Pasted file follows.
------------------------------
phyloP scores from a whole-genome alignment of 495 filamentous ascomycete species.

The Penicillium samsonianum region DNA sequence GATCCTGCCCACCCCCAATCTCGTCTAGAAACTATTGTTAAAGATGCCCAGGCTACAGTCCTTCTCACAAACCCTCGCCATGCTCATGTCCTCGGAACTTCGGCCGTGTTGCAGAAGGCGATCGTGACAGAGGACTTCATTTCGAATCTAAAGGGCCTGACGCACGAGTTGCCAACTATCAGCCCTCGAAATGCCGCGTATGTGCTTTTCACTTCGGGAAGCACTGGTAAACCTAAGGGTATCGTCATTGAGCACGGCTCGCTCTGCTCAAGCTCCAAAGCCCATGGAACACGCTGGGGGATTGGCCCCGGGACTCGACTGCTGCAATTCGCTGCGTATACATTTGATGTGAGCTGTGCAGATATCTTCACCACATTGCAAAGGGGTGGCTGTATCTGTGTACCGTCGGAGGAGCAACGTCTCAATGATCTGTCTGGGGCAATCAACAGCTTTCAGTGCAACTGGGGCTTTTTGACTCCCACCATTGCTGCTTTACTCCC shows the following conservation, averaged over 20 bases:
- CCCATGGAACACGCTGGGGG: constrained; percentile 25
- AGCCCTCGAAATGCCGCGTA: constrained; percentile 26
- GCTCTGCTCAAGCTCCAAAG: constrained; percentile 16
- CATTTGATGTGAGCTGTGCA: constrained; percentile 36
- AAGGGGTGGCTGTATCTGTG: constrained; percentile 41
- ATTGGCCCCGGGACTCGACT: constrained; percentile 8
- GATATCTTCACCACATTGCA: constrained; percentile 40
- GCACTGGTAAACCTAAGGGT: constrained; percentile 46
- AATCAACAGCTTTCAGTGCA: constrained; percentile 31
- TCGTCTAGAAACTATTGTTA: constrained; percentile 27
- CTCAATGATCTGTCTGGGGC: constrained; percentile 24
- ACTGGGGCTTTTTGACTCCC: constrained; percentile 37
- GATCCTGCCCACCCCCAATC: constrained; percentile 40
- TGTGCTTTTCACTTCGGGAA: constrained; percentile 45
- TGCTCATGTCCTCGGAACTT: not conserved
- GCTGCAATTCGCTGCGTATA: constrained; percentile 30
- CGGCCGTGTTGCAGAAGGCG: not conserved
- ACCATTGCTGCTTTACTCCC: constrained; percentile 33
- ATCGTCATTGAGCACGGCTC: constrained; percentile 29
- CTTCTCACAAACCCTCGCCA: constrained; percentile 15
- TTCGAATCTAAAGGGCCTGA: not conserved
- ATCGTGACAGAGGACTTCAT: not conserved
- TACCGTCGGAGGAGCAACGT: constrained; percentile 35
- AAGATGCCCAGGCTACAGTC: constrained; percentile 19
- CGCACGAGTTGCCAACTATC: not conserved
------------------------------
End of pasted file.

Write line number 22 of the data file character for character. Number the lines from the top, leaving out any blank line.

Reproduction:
- CTTCTCACAAACCCTCGCCA: constrained; percentile 15